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Monday, March 8, 2010

That Bedfellows Thing

David Brooks of NYT compares the Tea Partiers to the 1960s anti-establishment "New Left". His argument is that the most salient aspect of the Tea Party movement is its relation to institutional power, to The Man, and in this sense it resembles the New Left. Common to both movements, he writes, is the assumption that the common folk are the good guys and that our leaders and institutions are corrupt. The solution? Start over, tear it down, get the power back to the people.

Brooks' analysis is certainly not anything approaching comprehensive, but it seems right to me as far as it goes.

7 comments:

Rebecca said...

Does that make the tea party left-wing and full of "dirty liberals"? The commonality is that the 2 movements are based in grass movement Populism. Early populists rebelled against the establishment---but also were incredibly racist and wanted tax subsidies on farms. So what group do you want to be compared to? The lesson: be careful of simplifying analogies, you may get mixed up with a message antithetical to yours.
By the way, the new Coffee Party is emerging with rallies taking place all over Seattle this week. They claim their platform is for a government that is "more responsible to the citizenry." The tea party is crying plagiarism. Genius.

Erik J. Larson said...

Rebecca, I should clarify that I think Brooks' piece is right in the sense that the groups' raison d'etre seems to be a challenge to leaders and institutions that they feel are now corrupt. I'm not sure to what extent the 1960s Left couched this in terms of the Constitution and the intent of the founding fathers, but it seems a common theme among Lefties (c.f. Chomsky) to couch their arguments about the evil nature of American government in terms of the current government and its departure from the original intent of America, etc. In this sense I agree with Brooks on the similarity. Obviously there's no similarity on the substance of the politics.

Rebecca said...

But there is a problem when you associate the labels with the tactics and not the ideals. The message vs the procedures get muddled.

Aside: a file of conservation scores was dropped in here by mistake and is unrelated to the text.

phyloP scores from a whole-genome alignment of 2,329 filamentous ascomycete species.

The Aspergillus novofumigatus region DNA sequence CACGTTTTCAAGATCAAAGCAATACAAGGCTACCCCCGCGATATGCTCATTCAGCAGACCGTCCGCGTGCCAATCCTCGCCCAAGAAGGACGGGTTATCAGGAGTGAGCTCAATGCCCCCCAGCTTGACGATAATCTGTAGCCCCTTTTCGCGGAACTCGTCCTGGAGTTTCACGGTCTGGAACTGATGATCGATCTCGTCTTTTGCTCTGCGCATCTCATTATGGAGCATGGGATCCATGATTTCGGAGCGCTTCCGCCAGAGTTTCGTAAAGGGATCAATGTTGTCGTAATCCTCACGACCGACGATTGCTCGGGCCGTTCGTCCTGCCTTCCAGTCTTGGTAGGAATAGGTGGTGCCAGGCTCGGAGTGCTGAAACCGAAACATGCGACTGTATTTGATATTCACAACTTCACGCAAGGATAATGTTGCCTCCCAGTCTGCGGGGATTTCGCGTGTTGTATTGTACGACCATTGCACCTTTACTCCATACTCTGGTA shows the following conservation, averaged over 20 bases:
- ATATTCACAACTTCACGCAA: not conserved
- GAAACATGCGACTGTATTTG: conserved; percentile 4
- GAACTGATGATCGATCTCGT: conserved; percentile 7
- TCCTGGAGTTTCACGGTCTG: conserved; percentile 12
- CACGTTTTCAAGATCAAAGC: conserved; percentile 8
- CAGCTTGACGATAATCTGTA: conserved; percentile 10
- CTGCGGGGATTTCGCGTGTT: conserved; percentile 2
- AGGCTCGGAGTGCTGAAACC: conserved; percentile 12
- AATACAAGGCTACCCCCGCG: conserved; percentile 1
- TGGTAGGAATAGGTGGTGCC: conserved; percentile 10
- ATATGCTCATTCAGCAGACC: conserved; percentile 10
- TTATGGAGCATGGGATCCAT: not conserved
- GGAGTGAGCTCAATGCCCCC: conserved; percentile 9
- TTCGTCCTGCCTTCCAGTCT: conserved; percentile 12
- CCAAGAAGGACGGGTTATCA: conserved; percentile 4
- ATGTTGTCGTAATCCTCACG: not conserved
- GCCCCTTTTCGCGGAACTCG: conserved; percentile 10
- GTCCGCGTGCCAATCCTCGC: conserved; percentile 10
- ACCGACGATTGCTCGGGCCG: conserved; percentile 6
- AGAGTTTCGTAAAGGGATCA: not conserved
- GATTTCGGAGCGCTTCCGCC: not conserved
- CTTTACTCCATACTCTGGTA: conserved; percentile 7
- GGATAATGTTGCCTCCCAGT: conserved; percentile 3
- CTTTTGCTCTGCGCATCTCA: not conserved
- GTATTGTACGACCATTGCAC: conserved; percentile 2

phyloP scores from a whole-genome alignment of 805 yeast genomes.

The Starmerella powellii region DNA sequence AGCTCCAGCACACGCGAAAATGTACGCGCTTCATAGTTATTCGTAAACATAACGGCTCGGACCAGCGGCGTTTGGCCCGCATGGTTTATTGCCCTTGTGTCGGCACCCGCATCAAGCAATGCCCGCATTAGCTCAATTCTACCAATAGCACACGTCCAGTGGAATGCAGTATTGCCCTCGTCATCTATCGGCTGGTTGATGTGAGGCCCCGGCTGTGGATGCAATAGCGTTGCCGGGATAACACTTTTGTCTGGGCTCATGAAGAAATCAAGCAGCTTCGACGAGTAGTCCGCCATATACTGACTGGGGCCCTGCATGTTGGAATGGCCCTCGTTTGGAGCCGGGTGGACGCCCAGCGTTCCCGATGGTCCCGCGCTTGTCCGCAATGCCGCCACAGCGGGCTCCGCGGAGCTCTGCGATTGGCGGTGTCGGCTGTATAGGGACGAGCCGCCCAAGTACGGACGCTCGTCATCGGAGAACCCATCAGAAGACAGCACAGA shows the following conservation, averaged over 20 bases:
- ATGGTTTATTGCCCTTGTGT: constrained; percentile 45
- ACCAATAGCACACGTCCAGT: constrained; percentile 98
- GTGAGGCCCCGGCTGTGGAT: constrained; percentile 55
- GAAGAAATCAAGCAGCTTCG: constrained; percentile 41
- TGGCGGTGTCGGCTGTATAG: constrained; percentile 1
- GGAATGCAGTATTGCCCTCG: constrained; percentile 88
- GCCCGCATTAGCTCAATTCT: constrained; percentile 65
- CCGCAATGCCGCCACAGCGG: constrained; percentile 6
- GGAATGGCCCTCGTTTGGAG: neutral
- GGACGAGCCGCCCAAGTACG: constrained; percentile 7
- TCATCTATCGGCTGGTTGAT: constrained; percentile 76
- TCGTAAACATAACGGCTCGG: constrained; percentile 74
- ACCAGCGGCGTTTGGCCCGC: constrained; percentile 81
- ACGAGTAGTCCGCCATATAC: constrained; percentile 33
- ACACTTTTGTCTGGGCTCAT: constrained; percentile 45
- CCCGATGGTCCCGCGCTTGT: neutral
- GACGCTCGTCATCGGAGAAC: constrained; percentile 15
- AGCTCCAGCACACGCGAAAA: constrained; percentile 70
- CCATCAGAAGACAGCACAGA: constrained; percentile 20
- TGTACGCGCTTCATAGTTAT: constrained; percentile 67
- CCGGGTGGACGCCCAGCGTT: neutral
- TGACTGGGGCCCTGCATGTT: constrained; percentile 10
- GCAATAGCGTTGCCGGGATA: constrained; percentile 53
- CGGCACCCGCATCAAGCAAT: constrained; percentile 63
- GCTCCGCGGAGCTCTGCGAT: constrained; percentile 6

Brooks discusses the danger that the Tea party could have in just rallying around tossing out the establishment when, as a society, labels of liberal vs. conservative have become so skewed that they mean nothing but remain to be clung to as an identity. He even addresses "true conservatism" aligning with distrust of the general public. But, in the 21 Century, when has someone been a "true conservative?" Does it matter where on the political spectrum the power is? Or does it matter who should actually be distrusted? --Becky

Erik J. Larson said...

I agree that the ideals are probably more important than the tactics. Brooks is obviously aware of the distinction you point out; he seems to think the relation of the two groups with regard to institutions is more important (or at least noteworthy).

If I understand your question correctly (and I understand Brooks correctly), Brooks would argue that some groups seem to see institutional power as inherently suspect, and so in this sense they end up in a strange agreement with each other (hence the "bedfellows" title). But it's true as I think you suggest that the so-called New Left derided a center right administration and an agressive foreign policy culminating in the Vietnam War, and the Tea Party derides the "socialist policies" of the current administration, so the politics, the ideals as you say, are obviously relevant. The Tea Party emerged when a Democrat won the presidency, of course, even while the Bush administration ran up the deficit, and so on. I suppose the members of either movement would insist that politics as such had little or anything to do with their message, but if you're suggesting that this seems dubious, I'd agree.

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